Raptor First Aid

Raptor First Aid

Handling injured raptors

Step 1:

Safety comes first!

Do not attempt to capture an injured raptor on a busy roadside, in water, or in other potentially dangerous locations. Assess the danger before planning your actions. Have a box or pet carrier ready with the floor lined with newspaper or an old towel or blanket

Please do not attempt to rehabilitate a raptor on your own; special permits and knowledge are required. Always contact a wildlife carer.

Step 2:

Protect yourself from sharp beaks and talons (feet).

You should always wear safety glasses and gloves. For small raptors, we recommend wearing wrist length leather gloves; for medium-sized raptors we recommend mid-arm length welder’s gloves. Large raptors require extra protection and we do not recommend handling them unless you are skilled. Raptors have fearsome-looking beaks but they are not as dangerous as their talons which they use to defend themselves when they are frightened.

Step 3:

Approach it slowly with a towel or blanket

Depending on the size of the raptor and only if you and the bird are both in a safe location. Make sure the blanket is hiding your face as you approach. You can take “peeks” as you get closer. What direction you approach will depend on your surroundings, as the bird may try to run or fly short distances away from you if it is able. For example, if the bird is facing a road or body of water, try to approach from the front so it will move in the opposite direction. If by moving forward, it will be cornered and easier to capture, approach from the back. A side approach will almost always result in a bird moving forward.

Step 4:

Gently cover the entire bird with the towel or blanket. 

Secure its wings and legs to its body, lift it, and gently place it in a prepared transport container. Remove the towel or blanket as you let go. Remember: Even a seriously injured raptor is potentially dangerous. Wild birds do not understand that we are trying to help and will defend themselves. They are quite unpredictable, and you should be especially aware of their sharp beak and talons. Close the box but be sure to leave ventilation gaps somewhere near the top.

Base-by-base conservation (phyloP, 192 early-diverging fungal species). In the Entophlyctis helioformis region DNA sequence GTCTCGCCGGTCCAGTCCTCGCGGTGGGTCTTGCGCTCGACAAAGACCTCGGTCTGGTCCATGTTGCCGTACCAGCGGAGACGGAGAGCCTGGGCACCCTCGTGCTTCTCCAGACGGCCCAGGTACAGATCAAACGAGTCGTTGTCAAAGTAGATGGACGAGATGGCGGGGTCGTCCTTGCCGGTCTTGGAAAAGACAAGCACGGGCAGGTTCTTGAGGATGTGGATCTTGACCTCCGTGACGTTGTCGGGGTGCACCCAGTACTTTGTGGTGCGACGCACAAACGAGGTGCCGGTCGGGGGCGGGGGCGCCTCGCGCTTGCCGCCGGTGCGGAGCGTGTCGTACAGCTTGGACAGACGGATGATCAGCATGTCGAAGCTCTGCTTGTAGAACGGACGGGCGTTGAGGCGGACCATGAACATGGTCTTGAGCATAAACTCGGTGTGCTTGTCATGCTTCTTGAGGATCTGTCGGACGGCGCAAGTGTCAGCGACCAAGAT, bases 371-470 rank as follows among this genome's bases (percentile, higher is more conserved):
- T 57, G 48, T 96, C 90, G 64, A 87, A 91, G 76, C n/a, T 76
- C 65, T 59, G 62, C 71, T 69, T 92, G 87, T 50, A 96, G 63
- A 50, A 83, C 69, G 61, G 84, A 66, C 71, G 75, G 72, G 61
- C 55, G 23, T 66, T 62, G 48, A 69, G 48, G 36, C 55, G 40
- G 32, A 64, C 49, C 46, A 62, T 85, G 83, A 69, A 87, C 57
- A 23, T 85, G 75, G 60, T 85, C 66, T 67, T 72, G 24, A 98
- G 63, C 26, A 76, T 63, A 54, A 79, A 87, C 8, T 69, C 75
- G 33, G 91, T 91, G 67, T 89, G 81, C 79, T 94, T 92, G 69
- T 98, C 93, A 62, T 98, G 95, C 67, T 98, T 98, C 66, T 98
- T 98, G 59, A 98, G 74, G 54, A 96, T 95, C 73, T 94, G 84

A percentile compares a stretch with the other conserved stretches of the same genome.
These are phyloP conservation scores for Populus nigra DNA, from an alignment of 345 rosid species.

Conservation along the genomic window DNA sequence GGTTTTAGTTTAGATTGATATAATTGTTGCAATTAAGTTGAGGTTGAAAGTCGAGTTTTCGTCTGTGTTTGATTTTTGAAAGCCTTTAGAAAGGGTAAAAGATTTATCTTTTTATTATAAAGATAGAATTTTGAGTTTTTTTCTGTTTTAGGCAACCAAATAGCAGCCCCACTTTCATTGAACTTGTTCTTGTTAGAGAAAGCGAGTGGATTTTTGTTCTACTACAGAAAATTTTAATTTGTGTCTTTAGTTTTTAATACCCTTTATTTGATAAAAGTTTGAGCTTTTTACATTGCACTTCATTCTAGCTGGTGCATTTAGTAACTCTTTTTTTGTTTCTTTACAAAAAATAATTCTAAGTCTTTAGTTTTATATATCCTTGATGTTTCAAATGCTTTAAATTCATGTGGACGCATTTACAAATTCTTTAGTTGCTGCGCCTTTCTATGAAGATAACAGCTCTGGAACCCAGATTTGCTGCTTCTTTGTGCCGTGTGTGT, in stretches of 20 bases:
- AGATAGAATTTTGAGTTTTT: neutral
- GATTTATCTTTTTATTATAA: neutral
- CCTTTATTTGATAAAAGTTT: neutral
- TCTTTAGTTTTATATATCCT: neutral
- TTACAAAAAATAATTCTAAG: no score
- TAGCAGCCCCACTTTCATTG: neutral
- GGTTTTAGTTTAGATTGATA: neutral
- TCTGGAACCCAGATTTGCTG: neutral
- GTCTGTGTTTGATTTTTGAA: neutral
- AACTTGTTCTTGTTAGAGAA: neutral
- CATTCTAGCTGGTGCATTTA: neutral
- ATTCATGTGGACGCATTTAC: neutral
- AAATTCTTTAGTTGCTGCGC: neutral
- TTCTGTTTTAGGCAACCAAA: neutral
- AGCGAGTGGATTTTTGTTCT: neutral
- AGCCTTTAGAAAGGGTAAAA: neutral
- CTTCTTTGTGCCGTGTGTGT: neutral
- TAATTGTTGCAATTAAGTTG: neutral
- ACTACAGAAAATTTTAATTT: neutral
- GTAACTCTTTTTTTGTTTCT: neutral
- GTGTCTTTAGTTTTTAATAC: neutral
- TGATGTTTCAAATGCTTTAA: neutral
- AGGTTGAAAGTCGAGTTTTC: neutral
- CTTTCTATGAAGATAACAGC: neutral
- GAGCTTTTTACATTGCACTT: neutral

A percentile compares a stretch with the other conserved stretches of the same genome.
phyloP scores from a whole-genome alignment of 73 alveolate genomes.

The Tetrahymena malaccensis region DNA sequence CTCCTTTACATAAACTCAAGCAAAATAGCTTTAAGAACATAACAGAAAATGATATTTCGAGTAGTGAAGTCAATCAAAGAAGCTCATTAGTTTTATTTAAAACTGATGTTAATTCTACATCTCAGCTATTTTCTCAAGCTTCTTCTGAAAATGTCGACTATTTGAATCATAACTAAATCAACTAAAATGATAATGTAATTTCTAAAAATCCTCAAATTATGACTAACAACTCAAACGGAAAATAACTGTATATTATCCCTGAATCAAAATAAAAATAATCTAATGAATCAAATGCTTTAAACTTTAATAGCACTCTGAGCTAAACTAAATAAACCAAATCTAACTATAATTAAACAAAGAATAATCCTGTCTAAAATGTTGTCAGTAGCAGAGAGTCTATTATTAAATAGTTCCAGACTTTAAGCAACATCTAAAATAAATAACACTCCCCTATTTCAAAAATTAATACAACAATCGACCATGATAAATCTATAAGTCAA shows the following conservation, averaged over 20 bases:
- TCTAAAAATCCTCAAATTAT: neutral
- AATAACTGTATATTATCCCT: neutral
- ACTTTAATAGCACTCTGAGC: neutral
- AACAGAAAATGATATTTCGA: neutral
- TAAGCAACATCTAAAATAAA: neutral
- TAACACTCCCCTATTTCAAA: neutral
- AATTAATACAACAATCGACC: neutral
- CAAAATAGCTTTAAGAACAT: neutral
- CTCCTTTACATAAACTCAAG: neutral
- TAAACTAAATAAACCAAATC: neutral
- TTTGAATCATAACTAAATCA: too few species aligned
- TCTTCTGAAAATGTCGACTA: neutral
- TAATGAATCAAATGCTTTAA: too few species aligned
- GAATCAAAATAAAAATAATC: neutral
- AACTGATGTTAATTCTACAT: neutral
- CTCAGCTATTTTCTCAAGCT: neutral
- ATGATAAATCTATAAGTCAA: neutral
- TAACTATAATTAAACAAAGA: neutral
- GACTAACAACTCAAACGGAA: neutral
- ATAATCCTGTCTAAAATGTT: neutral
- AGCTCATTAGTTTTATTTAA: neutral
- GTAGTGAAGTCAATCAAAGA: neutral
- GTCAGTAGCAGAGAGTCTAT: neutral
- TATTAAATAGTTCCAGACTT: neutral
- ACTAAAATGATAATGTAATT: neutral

It is now time to call for help:
A. Call a wildlife carer or sanctuary
B. Call the Department of Parks & Wildlife; Wildcare Helpline 94749055
C. Take the bird to a vet. Ring one close to you

Step 5:

Transport a raptor is in a plastic dog or cat kennel, or in a sturdy cardboard box with the top closed.

Avoid bird or wire cages, as these can cause feather and soft tissue damage. The carrier should have plenty of ventilation holes and should only be slightly larger than the size of the bird. The less room an injured bird has to move around, the less likely it is to cause more injury to itself.

Step 6:

Provide it with a dark, quiet, calm, warm environment until the bird can be transferred.

Darkness has a calming effect on birds. Extra care should be taken to keep the bird away from children and pets. Do not keep a raptor any longer than is necessary before transferring it to a veterinary professional, raptor rehabilitation, or state/federal wildlife representative.

Step 7:

Do not make any stops during transport.

Like other animals, raptors can overheat quickly in hot vehicles or go into shock if they are injured and exposed to extreme cold. Also, do not play the radio loudly as this will add to their level of stress.